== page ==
In search of lost time: Reconstructing the unfolding of events from memory

Myrthe Faber, Silvia P. Gennari

Research output: Contribution to journalArticleScientificpeer-review


When remembering an event, not only do we recollect what happened, when and where it happened, but also how it unfolded over time. What aspects of events are encoded in memory to support this recollection? This question is central for understanding the nature of event memories and our reconstruction of the time passed. In this article, we investigate how the spontaneous encoding of unfamiliar animations during learning influences the recollection of how these animations unfold. Specifically, we examine two structural properties of dynamic event sequences known to modulate the amount of information encoded in memory: the perceived number of sub-events and their perceived similarity. We found that despite clock duration remaining constant, more sub-events and less similar ones led to longer recognition memory latencies, duration judgments and mental event replaying. In particular, across stimulus animations, both the perceived number of sub-events and their degree of similarity contributed to the prediction of duration judgments and the length of mental event reproductions. Results indicate that the number and nature of sub-events in a sequence modulate how we reconstruct its duration and temporal unfolding, thus suggesting that these event properties, which mediate the amount of information encoded for an event, modulate the subsequent recollection of its temporal unfolding.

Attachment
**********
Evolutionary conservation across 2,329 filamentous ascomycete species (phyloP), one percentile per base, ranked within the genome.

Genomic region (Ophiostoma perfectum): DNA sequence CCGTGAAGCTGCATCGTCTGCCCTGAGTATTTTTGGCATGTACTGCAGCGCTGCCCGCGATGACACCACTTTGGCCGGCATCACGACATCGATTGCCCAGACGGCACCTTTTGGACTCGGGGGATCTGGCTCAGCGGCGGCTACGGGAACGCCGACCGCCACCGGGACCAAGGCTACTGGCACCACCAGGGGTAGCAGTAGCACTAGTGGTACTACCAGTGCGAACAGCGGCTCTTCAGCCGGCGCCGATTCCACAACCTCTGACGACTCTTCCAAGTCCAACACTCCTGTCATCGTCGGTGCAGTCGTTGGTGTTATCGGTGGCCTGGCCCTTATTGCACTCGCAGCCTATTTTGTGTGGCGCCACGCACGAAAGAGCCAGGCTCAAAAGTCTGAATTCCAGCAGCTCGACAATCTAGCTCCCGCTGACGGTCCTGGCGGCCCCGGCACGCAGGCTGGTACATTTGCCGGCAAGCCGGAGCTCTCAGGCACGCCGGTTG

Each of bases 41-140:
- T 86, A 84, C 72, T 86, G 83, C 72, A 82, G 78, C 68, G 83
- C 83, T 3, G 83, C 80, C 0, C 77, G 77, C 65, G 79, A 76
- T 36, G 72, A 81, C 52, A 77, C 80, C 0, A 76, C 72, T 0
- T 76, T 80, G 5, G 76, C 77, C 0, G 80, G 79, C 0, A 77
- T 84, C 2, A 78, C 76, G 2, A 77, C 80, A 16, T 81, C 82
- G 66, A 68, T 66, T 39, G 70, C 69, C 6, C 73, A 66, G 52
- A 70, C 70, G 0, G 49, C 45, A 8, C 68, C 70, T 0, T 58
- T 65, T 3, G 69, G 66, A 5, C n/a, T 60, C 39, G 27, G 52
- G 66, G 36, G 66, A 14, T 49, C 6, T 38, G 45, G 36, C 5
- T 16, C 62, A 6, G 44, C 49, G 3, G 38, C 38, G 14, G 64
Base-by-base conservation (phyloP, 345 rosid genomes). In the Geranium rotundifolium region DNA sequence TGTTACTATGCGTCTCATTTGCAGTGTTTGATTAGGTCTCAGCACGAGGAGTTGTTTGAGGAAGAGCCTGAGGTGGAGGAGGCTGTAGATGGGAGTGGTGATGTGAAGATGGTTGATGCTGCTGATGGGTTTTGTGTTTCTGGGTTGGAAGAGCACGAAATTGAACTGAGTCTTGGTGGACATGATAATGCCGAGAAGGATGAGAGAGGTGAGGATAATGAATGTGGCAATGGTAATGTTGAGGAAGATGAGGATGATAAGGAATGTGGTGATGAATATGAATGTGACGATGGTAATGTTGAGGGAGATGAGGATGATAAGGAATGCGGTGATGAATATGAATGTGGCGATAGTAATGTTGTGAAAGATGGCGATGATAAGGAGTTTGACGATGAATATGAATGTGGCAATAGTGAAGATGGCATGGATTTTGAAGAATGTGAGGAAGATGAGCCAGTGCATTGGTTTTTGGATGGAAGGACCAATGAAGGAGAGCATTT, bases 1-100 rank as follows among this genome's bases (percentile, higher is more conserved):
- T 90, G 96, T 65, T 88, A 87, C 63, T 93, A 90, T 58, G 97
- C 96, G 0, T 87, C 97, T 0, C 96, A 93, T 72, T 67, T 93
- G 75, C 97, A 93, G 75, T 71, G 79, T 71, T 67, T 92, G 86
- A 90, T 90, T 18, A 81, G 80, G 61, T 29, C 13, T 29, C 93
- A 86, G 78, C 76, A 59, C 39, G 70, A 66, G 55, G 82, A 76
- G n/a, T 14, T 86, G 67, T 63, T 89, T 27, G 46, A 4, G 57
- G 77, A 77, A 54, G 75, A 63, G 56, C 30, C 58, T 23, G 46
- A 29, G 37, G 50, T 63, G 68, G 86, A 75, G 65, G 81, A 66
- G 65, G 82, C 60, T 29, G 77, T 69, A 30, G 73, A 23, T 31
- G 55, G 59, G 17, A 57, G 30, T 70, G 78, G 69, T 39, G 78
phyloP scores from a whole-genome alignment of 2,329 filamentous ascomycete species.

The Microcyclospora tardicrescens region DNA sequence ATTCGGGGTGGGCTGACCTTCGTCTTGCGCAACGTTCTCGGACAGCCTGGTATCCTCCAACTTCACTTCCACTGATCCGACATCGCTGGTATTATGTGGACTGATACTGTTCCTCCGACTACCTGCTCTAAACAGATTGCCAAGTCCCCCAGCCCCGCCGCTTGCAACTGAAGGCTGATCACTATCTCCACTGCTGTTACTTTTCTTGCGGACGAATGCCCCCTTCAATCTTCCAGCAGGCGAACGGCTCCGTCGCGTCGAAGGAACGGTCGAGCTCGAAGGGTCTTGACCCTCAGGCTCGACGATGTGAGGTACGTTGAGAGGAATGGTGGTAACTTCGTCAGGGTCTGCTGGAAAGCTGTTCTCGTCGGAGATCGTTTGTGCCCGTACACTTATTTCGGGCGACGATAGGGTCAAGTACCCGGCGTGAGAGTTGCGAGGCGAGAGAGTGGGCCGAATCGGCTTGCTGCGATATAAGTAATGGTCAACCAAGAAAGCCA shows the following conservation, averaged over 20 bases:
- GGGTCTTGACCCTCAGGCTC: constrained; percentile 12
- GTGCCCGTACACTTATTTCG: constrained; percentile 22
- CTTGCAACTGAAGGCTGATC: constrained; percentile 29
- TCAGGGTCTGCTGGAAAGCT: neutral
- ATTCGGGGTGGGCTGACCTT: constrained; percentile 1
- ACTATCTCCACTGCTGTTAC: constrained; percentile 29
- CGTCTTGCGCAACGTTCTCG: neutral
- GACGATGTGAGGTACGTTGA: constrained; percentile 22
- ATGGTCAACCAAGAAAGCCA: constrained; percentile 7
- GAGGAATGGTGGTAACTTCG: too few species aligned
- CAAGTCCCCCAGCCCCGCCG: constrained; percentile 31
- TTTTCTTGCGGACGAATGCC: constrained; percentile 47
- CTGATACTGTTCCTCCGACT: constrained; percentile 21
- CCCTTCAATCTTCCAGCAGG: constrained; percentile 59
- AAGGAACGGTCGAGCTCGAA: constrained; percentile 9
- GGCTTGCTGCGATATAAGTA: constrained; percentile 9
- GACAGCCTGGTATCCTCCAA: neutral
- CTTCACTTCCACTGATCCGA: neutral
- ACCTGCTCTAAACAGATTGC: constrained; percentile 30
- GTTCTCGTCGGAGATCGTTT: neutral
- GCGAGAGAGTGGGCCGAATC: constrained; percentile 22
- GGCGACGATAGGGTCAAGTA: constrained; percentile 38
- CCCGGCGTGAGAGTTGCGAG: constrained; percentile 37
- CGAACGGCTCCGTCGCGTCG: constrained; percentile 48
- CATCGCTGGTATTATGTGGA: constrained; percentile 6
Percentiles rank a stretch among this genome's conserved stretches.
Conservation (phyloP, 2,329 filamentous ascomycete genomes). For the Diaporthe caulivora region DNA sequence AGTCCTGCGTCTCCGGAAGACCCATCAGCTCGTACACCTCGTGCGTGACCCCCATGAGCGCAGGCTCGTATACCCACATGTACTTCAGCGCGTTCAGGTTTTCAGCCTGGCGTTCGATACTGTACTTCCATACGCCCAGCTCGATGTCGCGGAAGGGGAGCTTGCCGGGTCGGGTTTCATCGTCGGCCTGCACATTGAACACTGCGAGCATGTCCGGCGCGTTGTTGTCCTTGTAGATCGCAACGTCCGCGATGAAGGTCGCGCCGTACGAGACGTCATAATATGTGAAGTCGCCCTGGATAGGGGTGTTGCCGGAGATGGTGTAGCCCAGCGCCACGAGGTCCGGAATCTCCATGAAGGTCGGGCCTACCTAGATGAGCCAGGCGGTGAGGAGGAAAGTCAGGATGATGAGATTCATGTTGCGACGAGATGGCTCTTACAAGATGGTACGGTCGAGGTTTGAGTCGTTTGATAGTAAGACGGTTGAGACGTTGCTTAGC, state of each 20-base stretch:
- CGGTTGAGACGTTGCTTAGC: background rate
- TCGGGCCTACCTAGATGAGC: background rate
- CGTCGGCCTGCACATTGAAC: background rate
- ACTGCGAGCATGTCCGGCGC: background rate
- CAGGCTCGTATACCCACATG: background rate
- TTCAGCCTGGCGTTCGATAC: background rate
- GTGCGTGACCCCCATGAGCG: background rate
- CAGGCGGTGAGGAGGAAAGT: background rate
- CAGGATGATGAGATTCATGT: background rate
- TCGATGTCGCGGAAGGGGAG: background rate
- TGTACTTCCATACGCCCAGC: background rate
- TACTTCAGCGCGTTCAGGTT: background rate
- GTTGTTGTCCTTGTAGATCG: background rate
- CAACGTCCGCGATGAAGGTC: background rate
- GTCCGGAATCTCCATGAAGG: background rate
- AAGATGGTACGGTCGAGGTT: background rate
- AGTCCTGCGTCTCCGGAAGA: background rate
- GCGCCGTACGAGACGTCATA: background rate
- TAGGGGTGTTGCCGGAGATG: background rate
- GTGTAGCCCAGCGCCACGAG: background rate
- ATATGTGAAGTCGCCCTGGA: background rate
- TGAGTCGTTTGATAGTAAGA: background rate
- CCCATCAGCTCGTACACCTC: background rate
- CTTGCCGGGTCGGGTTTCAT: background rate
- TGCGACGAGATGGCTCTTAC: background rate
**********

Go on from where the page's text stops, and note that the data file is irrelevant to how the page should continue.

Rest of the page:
Original languageEnglish
Pages (from-to)193-202
Number of pages10
Publication statusPublished - 1 Oct 2015
Externally publishedYes


  • Episodic memory
  • Event concepts
  • Event memory
  • Event schemas
  • Event segmentation
  • Learning
  • Similarity


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